• The world’s big energy groups have shelved $200 billion of spending on new projects in an urgent round of cost-cutting aimed at protecting investors’ dividends as oil prices slumps for a second time this year. (Financial Times)
• Speculators’ conviction that oil will rally weakened at the fastest pace in three years, just before futures tumbled in New York into a bear market. (Bloomberg)
OIL RIGS: The number of U.S. oil-drilling rigs in operation rose last week to 659, 21 more than the previous week. (FuelFix)
CLEAN POWER PLAN:
• Fourteen states, led by West Virginia, want all 17 judges on the Court of Appeals for the District of Columbia Circuit to hear the case that a three-judge panel rejected last month against the EPA’s Clean Power Plan for existing power plants. (The Hill)
• Mississippi’s Republican governor told the EPA that his state does not see how it can “reasonably” comply with the Clean Power Plan rule limiting carbon emissions from power plants. (The Hill)
• Michigan researchers say the state’s best path to compliance with the federal Clean Power Plan will start with energy efficiency and depend largely on a mix of natural gas and renewables. (Midwest Energy News)
BIOMASS: EPA officials have hinted that they will accept some forms of biomass burning for energy as a way for states to comply with the Clean Power Plan. (ClimateWire)
FRACKING: The nation’s first survey of fracking well depths shows one in six wells fracked less than one mile below the surface, at the same depth of water sources. (InsideClimate News)
REGULATION: Renewed hunts for oil in sensitive Florida ecosystems have environmental groups raising questions about the state’s regulation of the oil and gas industry. (Associated Press)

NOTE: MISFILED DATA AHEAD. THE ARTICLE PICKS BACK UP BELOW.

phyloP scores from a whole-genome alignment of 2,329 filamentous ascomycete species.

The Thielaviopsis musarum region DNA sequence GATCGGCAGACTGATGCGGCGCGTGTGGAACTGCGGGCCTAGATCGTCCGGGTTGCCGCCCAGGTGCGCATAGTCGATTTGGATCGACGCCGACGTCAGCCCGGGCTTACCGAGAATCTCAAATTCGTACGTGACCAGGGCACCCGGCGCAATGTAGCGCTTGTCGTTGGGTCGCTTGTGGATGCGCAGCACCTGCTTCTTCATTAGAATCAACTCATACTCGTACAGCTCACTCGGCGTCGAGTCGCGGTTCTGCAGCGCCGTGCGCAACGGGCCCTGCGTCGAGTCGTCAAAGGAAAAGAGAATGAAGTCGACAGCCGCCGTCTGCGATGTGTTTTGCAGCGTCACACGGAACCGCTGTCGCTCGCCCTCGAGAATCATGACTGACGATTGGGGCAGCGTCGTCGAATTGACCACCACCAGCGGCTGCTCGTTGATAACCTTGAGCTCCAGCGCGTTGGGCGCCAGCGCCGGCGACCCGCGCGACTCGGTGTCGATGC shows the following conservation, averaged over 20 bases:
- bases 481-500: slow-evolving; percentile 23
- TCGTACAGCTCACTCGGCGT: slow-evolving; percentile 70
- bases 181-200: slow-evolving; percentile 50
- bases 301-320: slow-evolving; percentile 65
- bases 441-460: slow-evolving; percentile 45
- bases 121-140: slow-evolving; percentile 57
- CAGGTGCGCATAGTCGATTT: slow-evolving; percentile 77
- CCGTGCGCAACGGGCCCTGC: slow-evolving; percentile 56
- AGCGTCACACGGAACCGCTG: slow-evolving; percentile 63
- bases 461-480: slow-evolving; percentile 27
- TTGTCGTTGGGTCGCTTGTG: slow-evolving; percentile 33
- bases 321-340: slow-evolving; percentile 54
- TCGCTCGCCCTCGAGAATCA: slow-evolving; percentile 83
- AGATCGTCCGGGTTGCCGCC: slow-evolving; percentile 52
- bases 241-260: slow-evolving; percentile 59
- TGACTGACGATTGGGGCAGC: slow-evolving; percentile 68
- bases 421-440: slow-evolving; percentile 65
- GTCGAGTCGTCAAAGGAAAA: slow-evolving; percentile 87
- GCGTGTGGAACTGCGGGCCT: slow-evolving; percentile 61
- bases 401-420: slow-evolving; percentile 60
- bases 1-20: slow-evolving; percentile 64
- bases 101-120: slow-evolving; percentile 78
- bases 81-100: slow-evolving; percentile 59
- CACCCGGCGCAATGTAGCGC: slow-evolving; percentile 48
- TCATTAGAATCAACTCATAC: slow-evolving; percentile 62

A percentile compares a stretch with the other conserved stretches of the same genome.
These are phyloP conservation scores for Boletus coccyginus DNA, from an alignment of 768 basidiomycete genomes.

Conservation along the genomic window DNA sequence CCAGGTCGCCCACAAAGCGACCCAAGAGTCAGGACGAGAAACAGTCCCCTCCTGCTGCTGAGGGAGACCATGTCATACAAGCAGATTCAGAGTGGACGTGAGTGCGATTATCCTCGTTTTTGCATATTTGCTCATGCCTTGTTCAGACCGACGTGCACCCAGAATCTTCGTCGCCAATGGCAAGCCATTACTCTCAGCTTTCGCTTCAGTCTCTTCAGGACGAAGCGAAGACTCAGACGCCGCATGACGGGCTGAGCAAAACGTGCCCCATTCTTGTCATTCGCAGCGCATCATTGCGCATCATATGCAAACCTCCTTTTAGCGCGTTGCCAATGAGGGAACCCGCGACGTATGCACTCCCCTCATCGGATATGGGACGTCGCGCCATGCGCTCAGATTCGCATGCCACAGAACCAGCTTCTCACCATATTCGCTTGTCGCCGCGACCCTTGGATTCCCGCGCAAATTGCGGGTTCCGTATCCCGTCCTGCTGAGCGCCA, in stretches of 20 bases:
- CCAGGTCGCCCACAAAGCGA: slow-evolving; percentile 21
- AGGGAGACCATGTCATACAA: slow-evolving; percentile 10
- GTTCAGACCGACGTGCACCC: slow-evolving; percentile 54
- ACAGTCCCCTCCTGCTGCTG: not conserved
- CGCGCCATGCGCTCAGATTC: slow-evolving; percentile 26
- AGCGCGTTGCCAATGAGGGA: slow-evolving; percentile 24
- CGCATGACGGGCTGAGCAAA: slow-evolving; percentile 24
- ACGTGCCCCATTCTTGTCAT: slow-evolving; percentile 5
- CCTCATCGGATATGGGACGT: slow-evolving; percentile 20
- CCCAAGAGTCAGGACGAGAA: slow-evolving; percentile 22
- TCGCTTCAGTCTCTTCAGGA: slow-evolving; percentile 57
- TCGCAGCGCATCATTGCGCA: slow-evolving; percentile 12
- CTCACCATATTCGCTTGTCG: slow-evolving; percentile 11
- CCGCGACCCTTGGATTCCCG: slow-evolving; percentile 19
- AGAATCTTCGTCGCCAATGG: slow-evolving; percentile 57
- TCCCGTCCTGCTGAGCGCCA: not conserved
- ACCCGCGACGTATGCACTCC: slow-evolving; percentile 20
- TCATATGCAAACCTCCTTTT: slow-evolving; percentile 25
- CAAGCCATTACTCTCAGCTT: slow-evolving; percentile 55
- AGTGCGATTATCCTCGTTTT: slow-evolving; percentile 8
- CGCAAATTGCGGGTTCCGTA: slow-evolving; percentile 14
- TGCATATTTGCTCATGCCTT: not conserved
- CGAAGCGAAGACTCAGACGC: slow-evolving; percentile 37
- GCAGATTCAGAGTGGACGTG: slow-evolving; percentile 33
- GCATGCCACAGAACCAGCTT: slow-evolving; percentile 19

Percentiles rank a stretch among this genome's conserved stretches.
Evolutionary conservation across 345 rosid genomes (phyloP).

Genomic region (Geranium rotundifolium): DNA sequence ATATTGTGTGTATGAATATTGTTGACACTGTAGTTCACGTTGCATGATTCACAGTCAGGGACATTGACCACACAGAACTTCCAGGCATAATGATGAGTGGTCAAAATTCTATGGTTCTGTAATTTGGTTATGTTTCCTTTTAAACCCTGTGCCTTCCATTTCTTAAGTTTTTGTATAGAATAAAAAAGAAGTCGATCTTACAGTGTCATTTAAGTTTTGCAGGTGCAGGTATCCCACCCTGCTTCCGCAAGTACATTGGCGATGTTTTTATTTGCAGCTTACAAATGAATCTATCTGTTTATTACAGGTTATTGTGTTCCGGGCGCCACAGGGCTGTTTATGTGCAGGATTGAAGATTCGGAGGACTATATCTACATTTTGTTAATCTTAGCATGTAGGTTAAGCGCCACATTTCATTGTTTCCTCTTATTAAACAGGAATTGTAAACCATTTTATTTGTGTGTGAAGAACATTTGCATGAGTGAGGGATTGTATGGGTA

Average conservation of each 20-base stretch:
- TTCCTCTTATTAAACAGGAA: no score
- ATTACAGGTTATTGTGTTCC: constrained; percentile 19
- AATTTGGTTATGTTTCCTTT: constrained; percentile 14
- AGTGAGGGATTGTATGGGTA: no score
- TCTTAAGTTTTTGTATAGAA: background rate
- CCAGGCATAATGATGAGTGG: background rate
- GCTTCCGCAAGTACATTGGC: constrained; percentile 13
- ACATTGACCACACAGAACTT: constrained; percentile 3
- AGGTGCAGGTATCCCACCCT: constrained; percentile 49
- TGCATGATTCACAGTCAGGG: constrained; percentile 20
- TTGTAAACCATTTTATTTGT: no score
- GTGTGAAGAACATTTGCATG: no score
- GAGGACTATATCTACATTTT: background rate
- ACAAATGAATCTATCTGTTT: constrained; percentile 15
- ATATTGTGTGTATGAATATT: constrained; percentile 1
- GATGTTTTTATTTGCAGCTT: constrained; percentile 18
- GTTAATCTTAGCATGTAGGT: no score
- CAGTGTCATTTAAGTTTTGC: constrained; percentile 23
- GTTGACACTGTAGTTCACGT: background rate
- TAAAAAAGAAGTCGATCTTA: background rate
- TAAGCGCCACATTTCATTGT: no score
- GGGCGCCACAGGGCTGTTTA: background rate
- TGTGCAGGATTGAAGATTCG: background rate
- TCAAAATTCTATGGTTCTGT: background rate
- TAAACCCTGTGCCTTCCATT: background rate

SOLAR: An emerging battle in the renewable-energy wars pits “big solar” against “little solar”—between utility-scale arrays and panels on rooftops—as utilities embrace the potential of power from the sun. (The Denver Post)
STORAGE: General Electric wants to be a “sizable” player in the market for systems to store energy, in which the company expects to quadruple its investment to $6 billion by 2020, a senior official said. (Reuters)
CLIMATE: Thirteen of America’s largest companies are joining President Obama to announce today an array of policies and $140 billion in new low-carbon investments meant to curb the effects of climate change. (The Hill)
PRESIDENTIAL RACE: Hillary Clinton pledged Sunday that, as president, she would put the U.S. on a path toward generating enough renewable energy to power every home in the country by 2027. (CNN)
ENERGY POLICY: Billionaire donor Tom Steyer announced Friday that his super PAC NextGen Climate wants all candidates and elected officials to outline a plan to get more than half of all of America’s power from clean energy by 2030 (National Journal).
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